Anthony Quinn basically repeats his signature role from ZORBA THE Greek as a good-natured, large-living gambler and adviser in sexual matters -- invariably in the context of classical mythology.
This is not to say that Daniel Mann has directed a remake. This time, Quinn is married to Irene Pappas and their son is dying. The story's plot concerns Quinn's struggles to raise enough money to take his son to the mountains of Greece, where he imagines the boy will recover. The story is offered deliberately as a classical tragedy written small.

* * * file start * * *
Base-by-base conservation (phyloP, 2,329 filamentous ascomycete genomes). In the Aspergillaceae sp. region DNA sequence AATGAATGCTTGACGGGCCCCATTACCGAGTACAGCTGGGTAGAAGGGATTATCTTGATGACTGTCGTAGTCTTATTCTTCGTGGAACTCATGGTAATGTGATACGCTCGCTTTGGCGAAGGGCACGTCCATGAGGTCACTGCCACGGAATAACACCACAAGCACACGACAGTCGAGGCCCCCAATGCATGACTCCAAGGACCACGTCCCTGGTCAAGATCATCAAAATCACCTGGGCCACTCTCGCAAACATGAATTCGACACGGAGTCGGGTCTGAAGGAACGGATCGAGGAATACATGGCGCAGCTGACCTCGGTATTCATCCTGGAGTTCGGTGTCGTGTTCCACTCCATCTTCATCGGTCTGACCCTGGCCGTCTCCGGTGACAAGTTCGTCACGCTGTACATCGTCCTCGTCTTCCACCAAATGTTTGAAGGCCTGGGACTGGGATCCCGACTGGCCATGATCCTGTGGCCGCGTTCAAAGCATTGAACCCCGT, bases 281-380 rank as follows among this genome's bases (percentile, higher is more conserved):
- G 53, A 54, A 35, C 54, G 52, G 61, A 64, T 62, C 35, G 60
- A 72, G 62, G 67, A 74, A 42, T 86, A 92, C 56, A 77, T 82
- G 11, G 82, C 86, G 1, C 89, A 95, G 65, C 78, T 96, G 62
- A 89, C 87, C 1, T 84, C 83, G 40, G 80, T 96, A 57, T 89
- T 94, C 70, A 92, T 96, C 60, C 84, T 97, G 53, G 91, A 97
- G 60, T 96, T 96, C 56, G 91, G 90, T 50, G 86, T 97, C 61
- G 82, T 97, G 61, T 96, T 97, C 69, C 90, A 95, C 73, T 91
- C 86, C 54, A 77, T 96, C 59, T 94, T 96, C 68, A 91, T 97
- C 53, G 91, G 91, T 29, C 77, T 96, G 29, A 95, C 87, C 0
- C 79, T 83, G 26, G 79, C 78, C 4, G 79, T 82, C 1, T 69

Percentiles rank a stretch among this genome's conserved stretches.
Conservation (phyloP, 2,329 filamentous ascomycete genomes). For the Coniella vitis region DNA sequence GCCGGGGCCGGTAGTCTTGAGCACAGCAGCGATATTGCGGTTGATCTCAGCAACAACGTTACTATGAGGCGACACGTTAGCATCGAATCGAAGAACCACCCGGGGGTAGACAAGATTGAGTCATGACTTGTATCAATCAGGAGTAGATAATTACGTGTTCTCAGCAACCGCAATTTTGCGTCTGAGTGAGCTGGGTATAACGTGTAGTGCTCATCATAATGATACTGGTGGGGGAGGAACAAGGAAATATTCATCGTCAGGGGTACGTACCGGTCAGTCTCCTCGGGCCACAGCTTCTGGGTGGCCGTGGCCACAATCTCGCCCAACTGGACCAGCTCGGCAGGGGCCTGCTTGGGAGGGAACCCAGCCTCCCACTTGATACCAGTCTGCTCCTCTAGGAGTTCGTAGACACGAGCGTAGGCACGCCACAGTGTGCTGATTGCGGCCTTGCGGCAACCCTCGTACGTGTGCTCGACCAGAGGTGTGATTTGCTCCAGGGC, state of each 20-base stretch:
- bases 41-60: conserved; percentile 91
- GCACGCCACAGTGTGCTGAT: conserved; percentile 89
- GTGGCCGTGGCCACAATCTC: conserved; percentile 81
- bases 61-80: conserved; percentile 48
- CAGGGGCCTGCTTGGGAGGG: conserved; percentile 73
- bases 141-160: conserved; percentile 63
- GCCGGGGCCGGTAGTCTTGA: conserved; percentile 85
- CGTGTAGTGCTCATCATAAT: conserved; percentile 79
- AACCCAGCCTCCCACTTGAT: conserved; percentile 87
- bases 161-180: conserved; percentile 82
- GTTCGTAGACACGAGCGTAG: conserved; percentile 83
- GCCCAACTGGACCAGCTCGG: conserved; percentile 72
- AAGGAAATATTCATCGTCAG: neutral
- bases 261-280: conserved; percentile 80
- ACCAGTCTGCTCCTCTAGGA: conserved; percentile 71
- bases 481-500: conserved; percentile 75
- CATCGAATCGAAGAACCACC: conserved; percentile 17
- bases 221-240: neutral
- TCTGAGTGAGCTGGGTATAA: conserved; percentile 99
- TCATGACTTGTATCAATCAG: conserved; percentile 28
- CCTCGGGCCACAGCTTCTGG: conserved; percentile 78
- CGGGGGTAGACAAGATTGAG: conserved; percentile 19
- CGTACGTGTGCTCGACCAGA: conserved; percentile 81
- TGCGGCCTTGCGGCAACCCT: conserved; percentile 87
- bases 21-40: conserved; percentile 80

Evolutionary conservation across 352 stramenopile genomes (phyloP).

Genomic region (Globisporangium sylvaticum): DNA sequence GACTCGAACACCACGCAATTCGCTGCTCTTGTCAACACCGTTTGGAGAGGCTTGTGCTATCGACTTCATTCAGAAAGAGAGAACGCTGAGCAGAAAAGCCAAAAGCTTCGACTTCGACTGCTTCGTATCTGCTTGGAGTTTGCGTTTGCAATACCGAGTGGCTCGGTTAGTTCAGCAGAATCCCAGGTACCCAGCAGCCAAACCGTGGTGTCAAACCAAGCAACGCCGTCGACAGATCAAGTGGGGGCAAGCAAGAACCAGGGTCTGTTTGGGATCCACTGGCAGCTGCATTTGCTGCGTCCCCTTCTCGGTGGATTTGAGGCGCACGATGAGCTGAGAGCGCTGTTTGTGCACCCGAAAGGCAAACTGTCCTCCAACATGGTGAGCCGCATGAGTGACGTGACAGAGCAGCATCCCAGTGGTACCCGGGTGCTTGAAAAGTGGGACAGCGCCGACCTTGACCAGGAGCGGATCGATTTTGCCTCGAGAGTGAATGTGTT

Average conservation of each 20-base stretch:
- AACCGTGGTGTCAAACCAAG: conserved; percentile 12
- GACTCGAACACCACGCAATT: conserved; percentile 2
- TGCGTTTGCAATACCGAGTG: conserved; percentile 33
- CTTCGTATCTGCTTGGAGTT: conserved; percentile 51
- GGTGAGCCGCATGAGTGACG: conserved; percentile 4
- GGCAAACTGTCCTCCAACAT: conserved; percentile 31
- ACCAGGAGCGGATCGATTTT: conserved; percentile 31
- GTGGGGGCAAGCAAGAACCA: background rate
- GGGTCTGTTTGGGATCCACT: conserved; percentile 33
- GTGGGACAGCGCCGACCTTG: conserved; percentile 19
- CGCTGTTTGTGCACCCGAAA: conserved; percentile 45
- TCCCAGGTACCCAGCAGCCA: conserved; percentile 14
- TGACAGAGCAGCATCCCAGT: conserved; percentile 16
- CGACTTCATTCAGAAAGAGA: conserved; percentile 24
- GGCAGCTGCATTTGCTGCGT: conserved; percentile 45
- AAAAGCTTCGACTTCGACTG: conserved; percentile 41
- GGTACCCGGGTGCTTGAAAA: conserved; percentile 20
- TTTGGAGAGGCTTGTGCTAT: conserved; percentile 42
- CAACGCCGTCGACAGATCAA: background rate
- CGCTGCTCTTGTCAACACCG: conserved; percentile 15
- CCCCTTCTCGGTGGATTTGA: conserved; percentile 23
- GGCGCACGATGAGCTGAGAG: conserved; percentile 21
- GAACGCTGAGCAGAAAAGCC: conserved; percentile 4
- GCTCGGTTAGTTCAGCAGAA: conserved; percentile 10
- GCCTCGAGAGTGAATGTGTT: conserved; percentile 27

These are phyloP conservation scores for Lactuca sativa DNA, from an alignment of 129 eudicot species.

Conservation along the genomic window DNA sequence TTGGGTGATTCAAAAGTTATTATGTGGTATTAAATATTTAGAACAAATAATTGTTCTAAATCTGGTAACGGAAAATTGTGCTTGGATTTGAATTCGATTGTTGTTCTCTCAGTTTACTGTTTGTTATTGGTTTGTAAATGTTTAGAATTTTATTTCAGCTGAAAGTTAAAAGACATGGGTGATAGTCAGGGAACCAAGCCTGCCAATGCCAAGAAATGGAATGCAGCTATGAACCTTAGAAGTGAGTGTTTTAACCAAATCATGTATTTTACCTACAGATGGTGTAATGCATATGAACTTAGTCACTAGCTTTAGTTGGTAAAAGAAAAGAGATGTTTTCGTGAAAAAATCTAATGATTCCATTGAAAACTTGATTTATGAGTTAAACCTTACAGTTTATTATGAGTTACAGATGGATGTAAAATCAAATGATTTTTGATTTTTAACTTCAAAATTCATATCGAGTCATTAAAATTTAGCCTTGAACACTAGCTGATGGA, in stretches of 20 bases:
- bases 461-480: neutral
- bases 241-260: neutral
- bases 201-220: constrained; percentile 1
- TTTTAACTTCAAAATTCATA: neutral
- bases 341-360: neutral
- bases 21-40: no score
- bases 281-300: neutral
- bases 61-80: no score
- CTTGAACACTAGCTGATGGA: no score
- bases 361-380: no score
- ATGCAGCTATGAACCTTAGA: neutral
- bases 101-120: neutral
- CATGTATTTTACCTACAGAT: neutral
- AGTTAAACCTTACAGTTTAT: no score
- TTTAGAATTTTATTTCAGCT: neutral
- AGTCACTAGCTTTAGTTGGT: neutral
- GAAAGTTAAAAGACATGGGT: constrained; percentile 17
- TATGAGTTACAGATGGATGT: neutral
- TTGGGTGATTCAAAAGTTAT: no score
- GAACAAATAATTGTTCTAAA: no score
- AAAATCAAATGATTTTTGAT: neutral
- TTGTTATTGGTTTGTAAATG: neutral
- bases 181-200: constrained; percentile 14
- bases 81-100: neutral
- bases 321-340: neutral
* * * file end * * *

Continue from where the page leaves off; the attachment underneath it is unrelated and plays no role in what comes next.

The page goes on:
The cast is filled out with fine actors, including Inger Stevens in her last role, and Sam Levene -- best known for playing small-time Runyonesque crooks in the 1940s. However, the point of this movie is to see Quinn playing Zorba struggling against fate. and not an Englishman's civilized repression.
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